7. Why are you so obsessed with Tiny Furniture? Do you understand the image is created by the cinematographer right? When you're talented, it doesn't matter what you shoot with. When you're not talented, when you're just a beginner, it's great to have a kit that's not going to be a limiting factor. I mean for gosh sakes, there have been a bunch of high profile movies shot on iPhones. Lena Dunham wrote a great movie that took 3 years to get distribution and put her name on the map. As I always say to people, write good stories and the rest will fall into place. Another thing to think about is when that movie was made (2010), there weren't very many low-cost cinema quality options. The Blackmagic Cinema Camera came out 2 years later and it was the first of its kind. Story sells and owner-operators can only get jobs with 4k cameras with decent codec's in 2019. What large sized box? the 1st gen Pocket Cinema is the camera I recommended for nearly 5 years and it was smaller than nearly every other mirrorless or DSLR on the market. Yes the new pocket is larger, but it's not end of the world large. It's larger because it has XLR audio, because it has 2 different card slots, because it has a big beautiful display, because it has decent built-in mic's, because it uses bigger batteries that last longer, because it has a full sized HDMI part, etc. It has all the functions AND the new double battery adaptor, allows it to run for WAY more time than any other camera in it's class. What gear to use later? Shitty still glass with non-repeatable focus and zoom's that aren't parfocal? Batteries, cases, charger, cables, cards, post workflow, etc... that can't be used on a different camera. You wanna learn on a camera that's worthless, just use your cell phone. My iPhone creates beautiful images even in the base shooting mode. I've blown people away with the footage with my gimbal and a little color correction. Plenty of people use the pocket cinema camera for PAID work. My pocket cameras were the "B" camera on two feature documentaries, both will be in the theaters. I've shot dozens of commercials, dozens of promo's, an entire documentary series, I mean the cameras also been rented out plenty of times. The 4k pocket will just garnish more business for a would-be beginner filmmaker. The concept is, if you have an up to date camera system that works, you can get little jobs here and there that will not only pay back for the investment, BUT will also get you out shooting, which means you'll be paid to practice your craft. If all you got is a toy throw away camera, you can't market yourself. This is 2019, the day's of 1080p cameras being acceptable, are over. You were trying to push a used camera, you can get your entire kit used outside of the camera body. Can you get two primes, a low-end tripod , SD card's and some batteries for $600? Nope... but for $1000 you can. GO over budget by what, $400 bux and you get a serious camera, or you can buy useless junk and save a few bux. $1300 $150 Tripod $500 (used Rokinon DS lenses) $160 (2x 128gb sd card) $180 (4x Pocket cinema battery) $99 (battery charger) $2389 Then you add the accessories up the road; Mattebox, IR ND filter, Rode Videomic Pro, Wireless mic, case, etc.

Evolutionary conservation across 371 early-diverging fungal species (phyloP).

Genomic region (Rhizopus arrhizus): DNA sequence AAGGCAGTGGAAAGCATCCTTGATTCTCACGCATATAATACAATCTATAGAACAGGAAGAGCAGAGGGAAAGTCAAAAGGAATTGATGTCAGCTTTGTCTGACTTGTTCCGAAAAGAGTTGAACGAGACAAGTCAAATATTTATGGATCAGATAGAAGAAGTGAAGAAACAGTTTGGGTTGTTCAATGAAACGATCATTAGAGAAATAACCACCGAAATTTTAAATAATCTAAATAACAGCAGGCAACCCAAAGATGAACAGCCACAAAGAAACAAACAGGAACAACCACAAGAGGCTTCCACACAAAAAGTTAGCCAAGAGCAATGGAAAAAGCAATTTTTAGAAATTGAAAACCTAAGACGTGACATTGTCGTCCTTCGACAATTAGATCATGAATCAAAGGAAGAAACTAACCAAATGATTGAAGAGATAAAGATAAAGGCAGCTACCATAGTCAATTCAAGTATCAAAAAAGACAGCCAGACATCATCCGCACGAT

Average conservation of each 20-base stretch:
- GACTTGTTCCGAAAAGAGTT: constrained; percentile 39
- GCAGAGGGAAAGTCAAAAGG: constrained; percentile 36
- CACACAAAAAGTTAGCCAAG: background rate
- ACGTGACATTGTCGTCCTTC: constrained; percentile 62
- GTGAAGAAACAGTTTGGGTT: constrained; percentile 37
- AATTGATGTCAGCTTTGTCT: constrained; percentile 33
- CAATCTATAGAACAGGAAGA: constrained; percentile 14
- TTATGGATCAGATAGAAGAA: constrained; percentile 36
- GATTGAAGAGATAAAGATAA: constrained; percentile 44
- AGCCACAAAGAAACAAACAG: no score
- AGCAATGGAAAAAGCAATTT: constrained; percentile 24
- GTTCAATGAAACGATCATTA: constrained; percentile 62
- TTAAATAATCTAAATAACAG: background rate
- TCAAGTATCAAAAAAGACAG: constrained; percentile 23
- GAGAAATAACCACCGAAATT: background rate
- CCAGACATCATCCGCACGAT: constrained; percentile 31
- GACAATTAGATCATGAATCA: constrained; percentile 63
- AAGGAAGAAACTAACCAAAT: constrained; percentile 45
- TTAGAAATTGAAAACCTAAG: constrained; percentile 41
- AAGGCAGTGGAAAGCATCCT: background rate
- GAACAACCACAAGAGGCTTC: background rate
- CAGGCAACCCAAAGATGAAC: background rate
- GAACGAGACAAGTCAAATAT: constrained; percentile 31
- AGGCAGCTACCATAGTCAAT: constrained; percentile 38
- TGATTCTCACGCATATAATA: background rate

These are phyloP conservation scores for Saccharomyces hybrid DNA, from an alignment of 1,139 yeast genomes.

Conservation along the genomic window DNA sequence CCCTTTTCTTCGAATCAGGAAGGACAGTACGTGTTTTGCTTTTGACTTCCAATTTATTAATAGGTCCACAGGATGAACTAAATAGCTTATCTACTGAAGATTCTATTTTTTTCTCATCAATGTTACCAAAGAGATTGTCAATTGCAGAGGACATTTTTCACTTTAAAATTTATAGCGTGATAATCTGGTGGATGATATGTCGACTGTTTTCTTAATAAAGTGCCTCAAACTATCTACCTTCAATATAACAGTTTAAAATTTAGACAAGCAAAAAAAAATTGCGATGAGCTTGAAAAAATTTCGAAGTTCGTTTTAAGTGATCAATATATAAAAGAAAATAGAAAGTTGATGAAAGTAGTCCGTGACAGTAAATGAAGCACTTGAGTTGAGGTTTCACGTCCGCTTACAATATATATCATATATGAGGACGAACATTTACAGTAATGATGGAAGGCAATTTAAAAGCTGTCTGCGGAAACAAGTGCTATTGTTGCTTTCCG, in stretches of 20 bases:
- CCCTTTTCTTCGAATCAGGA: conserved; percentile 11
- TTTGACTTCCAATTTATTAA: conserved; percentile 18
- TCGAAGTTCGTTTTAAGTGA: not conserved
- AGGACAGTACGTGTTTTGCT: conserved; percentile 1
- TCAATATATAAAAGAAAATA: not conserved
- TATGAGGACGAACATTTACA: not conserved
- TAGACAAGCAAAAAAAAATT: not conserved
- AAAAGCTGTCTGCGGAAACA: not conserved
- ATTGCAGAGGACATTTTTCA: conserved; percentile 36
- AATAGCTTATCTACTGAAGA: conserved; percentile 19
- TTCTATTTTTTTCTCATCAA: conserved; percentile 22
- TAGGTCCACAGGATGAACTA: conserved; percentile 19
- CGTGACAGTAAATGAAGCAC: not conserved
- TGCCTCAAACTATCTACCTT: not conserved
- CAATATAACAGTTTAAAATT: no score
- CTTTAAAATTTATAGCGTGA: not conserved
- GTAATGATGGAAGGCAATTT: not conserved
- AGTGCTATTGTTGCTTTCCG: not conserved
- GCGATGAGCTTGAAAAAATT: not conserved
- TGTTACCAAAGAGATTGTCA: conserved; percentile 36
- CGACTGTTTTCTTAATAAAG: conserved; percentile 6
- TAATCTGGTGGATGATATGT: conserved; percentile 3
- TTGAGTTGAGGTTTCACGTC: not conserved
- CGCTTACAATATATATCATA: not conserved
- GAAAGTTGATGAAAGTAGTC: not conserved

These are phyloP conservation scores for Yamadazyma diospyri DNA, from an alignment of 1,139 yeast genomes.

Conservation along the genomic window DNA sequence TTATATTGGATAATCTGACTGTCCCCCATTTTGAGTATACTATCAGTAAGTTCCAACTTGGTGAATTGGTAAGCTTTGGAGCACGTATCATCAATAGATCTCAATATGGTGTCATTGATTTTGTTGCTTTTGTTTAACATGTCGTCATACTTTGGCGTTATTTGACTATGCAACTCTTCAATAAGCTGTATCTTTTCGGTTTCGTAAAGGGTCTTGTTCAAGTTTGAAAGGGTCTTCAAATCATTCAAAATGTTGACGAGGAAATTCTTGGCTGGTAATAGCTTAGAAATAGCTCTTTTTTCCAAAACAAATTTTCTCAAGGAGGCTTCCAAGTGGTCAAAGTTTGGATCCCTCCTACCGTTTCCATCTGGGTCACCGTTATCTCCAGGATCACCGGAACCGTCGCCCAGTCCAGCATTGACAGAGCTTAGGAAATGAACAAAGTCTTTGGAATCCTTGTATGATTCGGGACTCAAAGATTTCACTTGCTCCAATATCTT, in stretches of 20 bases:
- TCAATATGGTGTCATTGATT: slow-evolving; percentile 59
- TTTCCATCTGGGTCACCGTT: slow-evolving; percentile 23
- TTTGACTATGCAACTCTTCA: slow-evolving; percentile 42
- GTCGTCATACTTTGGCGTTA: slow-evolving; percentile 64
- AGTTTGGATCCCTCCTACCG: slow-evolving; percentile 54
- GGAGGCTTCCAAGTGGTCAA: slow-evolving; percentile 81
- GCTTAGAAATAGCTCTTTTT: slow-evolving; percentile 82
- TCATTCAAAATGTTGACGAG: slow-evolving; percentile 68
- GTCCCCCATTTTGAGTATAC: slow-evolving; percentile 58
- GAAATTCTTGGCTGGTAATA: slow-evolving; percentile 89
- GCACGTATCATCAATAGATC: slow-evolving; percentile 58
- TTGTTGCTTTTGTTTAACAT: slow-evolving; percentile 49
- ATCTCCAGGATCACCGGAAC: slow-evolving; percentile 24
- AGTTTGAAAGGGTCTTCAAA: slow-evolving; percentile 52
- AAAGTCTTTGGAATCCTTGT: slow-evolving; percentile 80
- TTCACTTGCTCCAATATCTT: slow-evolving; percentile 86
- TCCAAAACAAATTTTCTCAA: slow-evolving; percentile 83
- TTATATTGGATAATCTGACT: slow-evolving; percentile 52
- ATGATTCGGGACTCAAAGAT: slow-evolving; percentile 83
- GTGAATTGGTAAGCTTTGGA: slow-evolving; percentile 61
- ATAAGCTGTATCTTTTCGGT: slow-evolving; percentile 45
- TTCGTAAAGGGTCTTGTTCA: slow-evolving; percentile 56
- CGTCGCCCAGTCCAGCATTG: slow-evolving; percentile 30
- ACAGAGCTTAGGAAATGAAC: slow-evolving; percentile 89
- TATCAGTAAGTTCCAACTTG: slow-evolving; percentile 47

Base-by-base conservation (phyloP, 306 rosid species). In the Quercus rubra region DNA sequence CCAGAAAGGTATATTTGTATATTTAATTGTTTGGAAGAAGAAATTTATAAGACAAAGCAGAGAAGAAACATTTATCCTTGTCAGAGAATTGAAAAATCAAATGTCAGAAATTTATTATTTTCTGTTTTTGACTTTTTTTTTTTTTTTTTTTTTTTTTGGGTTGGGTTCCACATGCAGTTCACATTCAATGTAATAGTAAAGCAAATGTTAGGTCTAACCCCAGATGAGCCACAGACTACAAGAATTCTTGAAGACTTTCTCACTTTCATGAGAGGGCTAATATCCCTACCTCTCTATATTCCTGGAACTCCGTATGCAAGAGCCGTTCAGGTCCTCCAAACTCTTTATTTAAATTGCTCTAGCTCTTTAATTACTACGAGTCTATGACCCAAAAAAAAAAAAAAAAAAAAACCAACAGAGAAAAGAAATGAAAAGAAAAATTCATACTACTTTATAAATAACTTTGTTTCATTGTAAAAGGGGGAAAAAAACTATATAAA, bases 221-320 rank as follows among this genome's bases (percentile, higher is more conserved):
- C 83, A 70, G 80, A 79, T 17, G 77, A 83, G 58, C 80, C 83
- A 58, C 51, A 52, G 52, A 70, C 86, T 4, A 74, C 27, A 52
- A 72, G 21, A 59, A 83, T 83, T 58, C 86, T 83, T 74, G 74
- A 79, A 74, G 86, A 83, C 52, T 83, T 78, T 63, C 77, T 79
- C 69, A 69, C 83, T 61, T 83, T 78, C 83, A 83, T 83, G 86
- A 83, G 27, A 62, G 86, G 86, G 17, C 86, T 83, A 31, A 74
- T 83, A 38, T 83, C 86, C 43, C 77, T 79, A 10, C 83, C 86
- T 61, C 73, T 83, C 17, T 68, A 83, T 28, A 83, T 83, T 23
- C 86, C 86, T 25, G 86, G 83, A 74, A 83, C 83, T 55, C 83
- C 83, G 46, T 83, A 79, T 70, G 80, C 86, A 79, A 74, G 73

8. It's not about figuring it out, it's about consistency when you're using the menu's and such. You talked about needing a fast computer, but reality is, if you aren't transcoding everything you shoot, then there is no reason to have a fast computer. Again, Pro Res is a very fast codec to work with and time is money. So if you're wasting time transcoding everything, you've just wasted money. Who said you need a speedbooster? I have never owned one, but I have $30 chinese M43 adaptors for Nikon, Canon, PL and Arri B mount. $150 for a still camera, but you want to be a cinematographer, just doesn't make any sense. It's a waste of time and money because you can't use it for anything but personal stuff. Nobody is going to hire you and your camera to shoot anything and you aren't building a show reel with one. Might as well use your telephone's built-in camera and get an app that pretends to make it a video camera. For $1300, you can own a camera that will create images that you're proud of, that you can use to build a show reel, that you can use to rent yourself out with eventually. Buy a camera that will do excellent work for you in the future, rather than a throw away.
  9. Well amount of data would be the #1 stand out issue. If there was a 50gb single sided format that could burn in a few seconds, then yes it would probably still stick around. However, DVD's are the fastest recording media and I don't have a single folder on any computer that's anywhere near small enough to fit on a DVD, even my documents! DVD for video is worthless as everyone is doing UHD delivery. In terms of pre-recorded media, the big physical media stores are long gone. Yes, some big chains do still sell physical media, but it's in very limited supply, only current releases in most cases or the top US films. Best Buy is blowing out BluRay's at $5 bux right now and UHD's aren't selling. Physical media is not something the studio's care about anymore and the days of things making money on disc, are long behind us. Used media is still around, but new is dying fast. I give it a few years and I think the studio's will discontinue all physical discs. Well sure, you always need a drive for reading archives, but you aren't writing new data.
  10. Film has more usable latitude in the highlights over digital. Where digital has better latitude in the blacks over film. So you can really push film hard with huge swings in the exposure and get away with it, which is nice. I don't think it's necessary to do any tests. There are so many great examples of digital vs film out there with comparisons on push and pulled stock, both photochemically and pushed/pulled in the scan. The expense of doing it yourself doesn't seem worthwhile, especially since you'd need to spend A LOT on the scan which is where the image is made these days. I would watch a few tests and then go out and shoot something for fun. I think it's better to get the experience in a narrative setting, then waste time on camera tests. Using a film camera is an entirely different beast and you can't use the monitor for anything but framing, so it requires a very different set of skills and trust with your crew, that doesn't exist in the digital world.
  11. LTO is by far the way to go with local long-term storage. With some newer LTO6 drives coming with thunderbolt, it's so easy to plug and play with the appropriate software of course. My biggest problem with cloud storage is, they don't automatically backup your media. So it's a crapshoot that you have no control over. If something were to go wrong, you could lose it all unless you pay exorbitant amounts of money to back it all up. Sadly optical media is dead.